USS Monaghan (DD 354)
Destroyer of the Farragut class
|Navy||The US Navy|
|Built by||Boston Navy Yard (Boston, Massachusetts, U.S.A.)|
|Laid down||12 Nov 1933|
|Launched||9 Jan 1935|
|Commissioned||19 Apr 1935|
|Lost||18 Dec 1944|
|Loss position||14.57N, 127.58E|
After her commission, USS Monaghan served in the Atlantic as a training ship. Then she was relocated to the Pacific, and on Dec 7, 1941, she was stationed in Pearl Harbor, she was about to join USS Ward in pursuing some unidentified submerged vessels (the attacking Japanese midget-subs) at the entrance of the harbor, when the first wave of aircraft stuck Oahu. She opened fire with her AA guns, then a lookout spotted a midget submarine inside the harbor. Monaghan rammed the sub, then finished it off with two depth charges. After the attack Monaghan left Pearl Harbor, escorting the Lexington to relieve Wake, but they were late, and had to turn back. On the way home while protecting the capital ship, with two other escorts Monaghan chased away and possibly damaged a Japanese submarine. Apart from a brief escort duty, she spent the rest of the spring in the task force around the Lexington.
At the Battle of the Coral Sea, the day before the major engagement Monaghan carried messages, keeping this way the radio silence, and missing out on the thick of the battle. With the loss of the Lexington, she was attached to the screen of the Enterprise. In the Battle of Midway she was ordered to save a downed pilot, when she came across the badly damaged Yorktown, and joined other escorts to prevent the Japanese to inflict further damage to the ship. However, one of Japan's most skilled sub-skippers, Cmdr Tanaka manages to sinks the Yorktown and the destroyer Hammann.
After the battle she was sent North, to the Aleutians, where in bad weather she collided with another vessel, forcing her into the repair dock. On 17 November, near the Fijis she suffered damage again, bending her propellers in shallow waters. After repairs she was sent again to the Aleutians, participating in the battle off Komandorski Islands. She spent the summer cruising around the Aleutians. On 20 June, she fought an unidentified foe, without seeing it, directing her fire solely based on information from the radar. 2 days later she pursued and attacked a submarine, wich ran aground in the shallow waters, and was abandoned. She was identified as the I-7. After she escorted convoys, then she was attached to three escort carriers, and took part in the invasion of Tarawa. The following months she fulfilled convoy escort duties, as well as screening task forces, engaged in landings like Kwajalein, Truk and Saipan.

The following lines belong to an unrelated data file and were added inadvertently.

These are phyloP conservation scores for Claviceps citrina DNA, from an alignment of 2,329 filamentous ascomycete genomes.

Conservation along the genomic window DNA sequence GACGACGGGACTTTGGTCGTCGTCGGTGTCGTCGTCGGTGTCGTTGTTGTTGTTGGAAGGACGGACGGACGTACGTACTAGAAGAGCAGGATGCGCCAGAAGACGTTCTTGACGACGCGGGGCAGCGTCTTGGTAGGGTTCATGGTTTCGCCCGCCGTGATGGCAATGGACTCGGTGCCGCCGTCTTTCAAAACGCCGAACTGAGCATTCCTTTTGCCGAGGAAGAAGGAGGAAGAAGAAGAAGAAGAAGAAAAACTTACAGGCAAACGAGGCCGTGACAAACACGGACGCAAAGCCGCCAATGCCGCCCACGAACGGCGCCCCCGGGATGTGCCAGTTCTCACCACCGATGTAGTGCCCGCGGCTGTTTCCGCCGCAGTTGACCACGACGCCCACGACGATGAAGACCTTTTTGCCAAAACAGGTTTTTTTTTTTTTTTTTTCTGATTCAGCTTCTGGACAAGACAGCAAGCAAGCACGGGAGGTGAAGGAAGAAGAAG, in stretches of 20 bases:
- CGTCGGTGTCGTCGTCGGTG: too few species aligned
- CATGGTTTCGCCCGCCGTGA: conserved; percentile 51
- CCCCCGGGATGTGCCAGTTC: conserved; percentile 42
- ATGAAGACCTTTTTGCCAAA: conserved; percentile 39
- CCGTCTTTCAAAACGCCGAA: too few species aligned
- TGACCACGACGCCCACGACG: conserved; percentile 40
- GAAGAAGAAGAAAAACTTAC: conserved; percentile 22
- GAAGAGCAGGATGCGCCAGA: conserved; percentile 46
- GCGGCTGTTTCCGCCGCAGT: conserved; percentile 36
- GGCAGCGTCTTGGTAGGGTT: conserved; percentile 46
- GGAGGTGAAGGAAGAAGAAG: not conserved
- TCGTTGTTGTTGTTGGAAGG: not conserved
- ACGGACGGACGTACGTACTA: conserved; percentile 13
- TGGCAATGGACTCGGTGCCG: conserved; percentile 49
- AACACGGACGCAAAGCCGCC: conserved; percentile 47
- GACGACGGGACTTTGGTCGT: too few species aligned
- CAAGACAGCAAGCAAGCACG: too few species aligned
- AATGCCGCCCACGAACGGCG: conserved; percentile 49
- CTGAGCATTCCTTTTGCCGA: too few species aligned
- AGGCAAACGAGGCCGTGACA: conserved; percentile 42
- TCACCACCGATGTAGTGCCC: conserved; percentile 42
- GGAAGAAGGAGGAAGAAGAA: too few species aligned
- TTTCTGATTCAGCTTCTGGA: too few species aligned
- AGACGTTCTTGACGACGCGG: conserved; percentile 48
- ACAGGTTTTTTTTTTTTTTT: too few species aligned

USS Monaghan sinks during a typhoon on the 18 Dec, with two other destroyers, east of Samar, Philippines in position 14º57'N, 127º58'E. Only six of her crew were ever found by the destroyer USS Brown. Amongst the 257 crew who died was the Commanding officer Lt Cmdr Floyd Bruce Garrett these six survivors were transferred to the hospital ship USS Solace on Christmas eve. They had been in the water for 4 days. All were treated for Shock,Exposure and dehydration otherwise in fair shape considering their experience.
Before her loss, USS Monaghan received 12 Battle Stars for her services.
Commands listed for USS Monaghan (DD 354)
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|William Page Burford, USN|
|Nicholas Bauer van Bergen, USN|
|Kenmore Mathew McManes, USN|
|1||Cdr. Robert Rowe Thompson, USN||19 Apr 1935||Jun 1936|
|2||Lt.Cdr. Peter Harry Horn, USN||Jan 1943||Dec 1943|
|3||Lt.Cdr. Waldemar Frederick August Wendt, USN||Dec 1943||Dec 1944|
|4||Lt.Cdr. Floyd Bruce Garrett, Jr., USN||Dec 1944||18 Dec 1944 (+)|
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Noteable events involving Monaghan include:
Lt. Cmdr Garrett was Exec Officer on the USS Cowell (DD 547) in 1943 - 1944 prior to assuming command of the USS Monaghan. He served also as the ship's navigator, and as QM2C,I was fortunate to be assigned duty as his assistant and spent much time with him taking star sights, calculating our position, maintaining charts, etc. After being detached to take over command of the USS Monaghan, on his first cruise as Captain and sailing with a task force off the Philippines, his ship ran low on fuel during the onset of a typhoon. With the ballast pumped out in anticipation of refuelling, the ship was top heavy and could not handle the heavy waves and capsized, with the loss of its Captain and all but six hands of his crew. This tragic information was received on the USS Cowell shortly after the disaster, whose crew was greatly saddened by the unexpected loss of its former Executive Officer - a slender, short man but a seasoned naval officer who was much respected by the entire crew of the Cowell.